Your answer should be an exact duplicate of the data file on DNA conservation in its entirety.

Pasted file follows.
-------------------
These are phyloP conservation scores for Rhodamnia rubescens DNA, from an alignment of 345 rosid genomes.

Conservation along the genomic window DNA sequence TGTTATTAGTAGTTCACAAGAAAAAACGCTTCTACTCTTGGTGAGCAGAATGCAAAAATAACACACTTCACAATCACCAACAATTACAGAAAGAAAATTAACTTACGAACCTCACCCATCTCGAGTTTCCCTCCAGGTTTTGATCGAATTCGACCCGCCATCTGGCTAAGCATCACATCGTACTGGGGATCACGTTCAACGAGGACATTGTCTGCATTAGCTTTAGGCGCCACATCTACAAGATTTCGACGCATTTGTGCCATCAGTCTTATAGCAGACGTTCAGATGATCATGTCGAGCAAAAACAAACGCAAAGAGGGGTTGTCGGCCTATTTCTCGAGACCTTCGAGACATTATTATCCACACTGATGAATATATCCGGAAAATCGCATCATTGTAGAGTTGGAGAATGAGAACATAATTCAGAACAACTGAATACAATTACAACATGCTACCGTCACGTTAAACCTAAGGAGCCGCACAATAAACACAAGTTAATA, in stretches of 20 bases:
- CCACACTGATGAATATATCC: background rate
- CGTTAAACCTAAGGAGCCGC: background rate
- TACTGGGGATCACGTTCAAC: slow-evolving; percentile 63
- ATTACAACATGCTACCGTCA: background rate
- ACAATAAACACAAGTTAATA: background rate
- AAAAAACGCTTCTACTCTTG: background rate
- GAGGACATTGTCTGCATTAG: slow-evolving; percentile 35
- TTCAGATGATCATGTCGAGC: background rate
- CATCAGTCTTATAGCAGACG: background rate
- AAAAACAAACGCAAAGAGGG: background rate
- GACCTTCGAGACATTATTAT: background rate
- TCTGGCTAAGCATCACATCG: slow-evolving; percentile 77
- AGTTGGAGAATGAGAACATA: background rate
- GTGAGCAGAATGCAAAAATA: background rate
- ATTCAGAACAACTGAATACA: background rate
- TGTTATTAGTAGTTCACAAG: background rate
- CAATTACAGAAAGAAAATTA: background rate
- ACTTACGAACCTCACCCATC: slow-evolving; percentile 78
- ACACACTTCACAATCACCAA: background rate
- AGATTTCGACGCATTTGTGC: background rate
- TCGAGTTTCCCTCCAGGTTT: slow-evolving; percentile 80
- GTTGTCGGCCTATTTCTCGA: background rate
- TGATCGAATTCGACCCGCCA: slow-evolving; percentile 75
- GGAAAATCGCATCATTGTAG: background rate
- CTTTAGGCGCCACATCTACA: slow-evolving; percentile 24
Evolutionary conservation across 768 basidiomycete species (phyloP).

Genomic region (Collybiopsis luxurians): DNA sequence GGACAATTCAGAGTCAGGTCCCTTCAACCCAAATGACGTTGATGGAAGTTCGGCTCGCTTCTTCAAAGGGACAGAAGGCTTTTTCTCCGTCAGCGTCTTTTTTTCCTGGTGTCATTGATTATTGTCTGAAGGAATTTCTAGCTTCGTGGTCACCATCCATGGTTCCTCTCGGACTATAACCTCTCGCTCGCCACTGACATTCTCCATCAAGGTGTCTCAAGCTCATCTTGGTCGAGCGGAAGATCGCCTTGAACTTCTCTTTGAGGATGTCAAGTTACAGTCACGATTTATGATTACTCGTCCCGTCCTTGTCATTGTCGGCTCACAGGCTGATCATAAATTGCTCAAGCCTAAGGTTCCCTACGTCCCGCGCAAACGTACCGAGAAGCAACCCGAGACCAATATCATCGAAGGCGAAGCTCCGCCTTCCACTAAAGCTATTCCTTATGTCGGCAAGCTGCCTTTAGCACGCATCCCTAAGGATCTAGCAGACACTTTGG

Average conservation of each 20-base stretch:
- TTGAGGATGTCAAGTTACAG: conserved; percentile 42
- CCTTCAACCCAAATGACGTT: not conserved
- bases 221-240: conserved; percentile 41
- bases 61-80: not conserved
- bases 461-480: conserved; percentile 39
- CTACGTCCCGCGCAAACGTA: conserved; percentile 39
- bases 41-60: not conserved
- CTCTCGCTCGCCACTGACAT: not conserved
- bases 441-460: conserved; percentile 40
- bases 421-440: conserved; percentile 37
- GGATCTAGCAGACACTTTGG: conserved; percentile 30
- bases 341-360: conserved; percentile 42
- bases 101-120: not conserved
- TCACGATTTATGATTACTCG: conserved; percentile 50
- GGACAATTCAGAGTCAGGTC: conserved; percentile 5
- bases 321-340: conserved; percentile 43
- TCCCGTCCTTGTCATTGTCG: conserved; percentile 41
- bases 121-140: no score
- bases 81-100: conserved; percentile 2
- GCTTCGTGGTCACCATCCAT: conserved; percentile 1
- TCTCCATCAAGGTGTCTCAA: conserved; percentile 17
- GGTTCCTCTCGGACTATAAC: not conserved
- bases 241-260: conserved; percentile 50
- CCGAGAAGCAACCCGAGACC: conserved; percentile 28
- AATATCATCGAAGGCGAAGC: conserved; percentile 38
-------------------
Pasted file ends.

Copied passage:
These are phyloP conservation scores for Rhodamnia rubescens DNA, from an alignment of 345 rosid genomes.

Conservation along the genomic window DNA sequence TGTTATTAGTAGTTCACAAGAAAAAACGCTTCTACTCTTGGTGAGCAGAATGCAAAAATAACACACTTCACAATCACCAACAATTACAGAAAGAAAATTAACTTACGAACCTCACCCATCTCGAGTTTCCCTCCAGGTTTTGATCGAATTCGACCCGCCATCTGGCTAAGCATCACATCGTACTGGGGATCACGTTCAACGAGGACATTGTCTGCATTAGCTTTAGGCGCCACATCTACAAGATTTCGACGCATTTGTGCCATCAGTCTTATAGCAGACGTTCAGATGATCATGTCGAGCAAAAACAAACGCAAAGAGGGGTTGTCGGCCTATTTCTCGAGACCTTCGAGACATTATTATCCACACTGATGAATATATCCGGAAAATCGCATCATTGTAGAGTTGGAGAATGAGAACATAATTCAGAACAACTGAATACAATTACAACATGCTACCGTCACGTTAAACCTAAGGAGCCGCACAATAAACACAAGTTAATA, in stretches of 20 bases:
- CCACACTGATGAATATATCC: background rate
- CGTTAAACCTAAGGAGCCGC: background rate
- TACTGGGGATCACGTTCAAC: slow-evolving; percentile 63
- ATTACAACATGCTACCGTCA: background rate
- ACAATAAACACAAGTTAATA: background rate
- AAAAAACGCTTCTACTCTTG: background rate
- GAGGACATTGTCTGCATTAG: slow-evolving; percentile 35
- TTCAGATGATCATGTCGAGC: background rate
- CATCAGTCTTATAGCAGACG: background rate
- AAAAACAAACGCAAAGAGGG: background rate
- GACCTTCGAGACATTATTAT: background rate
- TCTGGCTAAGCATCACATCG: slow-evolving; percentile 77
- AGTTGGAGAATGAGAACATA: background rate
- GTGAGCAGAATGCAAAAATA: background rate
- ATTCAGAACAACTGAATACA: background rate
- TGTTATTAGTAGTTCACAAG: background rate
- CAATTACAGAAAGAAAATTA: background rate
- ACTTACGAACCTCACCCATC: slow-evolving; percentile 78
- ACACACTTCACAATCACCAA: background rate
- AGATTTCGACGCATTTGTGC: background rate
- TCGAGTTTCCCTCCAGGTTT: slow-evolving; percentile 80
- GTTGTCGGCCTATTTCTCGA: background rate
- TGATCGAATTCGACCCGCCA: slow-evolving; percentile 75
- GGAAAATCGCATCATTGTAG: background rate
- CTTTAGGCGCCACATCTACA: slow-evolving; percentile 24
Evolutionary conservation across 768 basidiomycete species (phyloP).

Genomic region (Collybiopsis luxurians): DNA sequence GGACAATTCAGAGTCAGGTCCCTTCAACCCAAATGACGTTGATGGAAGTTCGGCTCGCTTCTTCAAAGGGACAGAAGGCTTTTTCTCCGTCAGCGTCTTTTTTTCCTGGTGTCATTGATTATTGTCTGAAGGAATTTCTAGCTTCGTGGTCACCATCCATGGTTCCTCTCGGACTATAACCTCTCGCTCGCCACTGACATTCTCCATCAAGGTGTCTCAAGCTCATCTTGGTCGAGCGGAAGATCGCCTTGAACTTCTCTTTGAGGATGTCAAGTTACAGTCACGATTTATGATTACTCGTCCCGTCCTTGTCATTGTCGGCTCACAGGCTGATCATAAATTGCTCAAGCCTAAGGTTCCCTACGTCCCGCGCAAACGTACCGAGAAGCAACCCGAGACCAATATCATCGAAGGCGAAGCTCCGCCTTCCACTAAAGCTATTCCTTATGTCGGCAAGCTGCCTTTAGCACGCATCCCTAAGGATCTAGCAGACACTTTGG

Average conservation of each 20-base stretch:
- TTGAGGATGTCAAGTTACAG: conserved; percentile 42
- CCTTCAACCCAAATGACGTT: not conserved
- bases 221-240: conserved; percentile 41
- bases 61-80: not conserved
- bases 461-480: conserved; percentile 39
- CTACGTCCCGCGCAAACGTA: conserved; percentile 39
- bases 41-60: not conserved
- CTCTCGCTCGCCACTGACAT: not conserved
- bases 441-460: conserved; percentile 40
- bases 421-440: conserved; percentile 37
- GGATCTAGCAGACACTTTGG: conserved; percentile 30
- bases 341-360: conserved; percentile 42
- bases 101-120: not conserved
- TCACGATTTATGATTACTCG: conserved; percentile 50
- GGACAATTCAGAGTCAGGTC: conserved; percentile 5
- bases 321-340: conserved; percentile 43
- TCCCGTCCTTGTCATTGTCG: conserved; percentile 41
- bases 121-140: no score
- bases 81-100: conserved; percentile 2
- GCTTCGTGGTCACCATCCAT: conserved; percentile 1
- TCTCCATCAAGGTGTCTCAA: conserved; percentile 17
- GGTTCCTCTCGGACTATAAC: not conserved
- bases 241-260: conserved; percentile 50
- CCGAGAAGCAACCCGAGACC: conserved; percentile 28
- AATATCATCGAAGGCGAAGC: conserved; percentile 38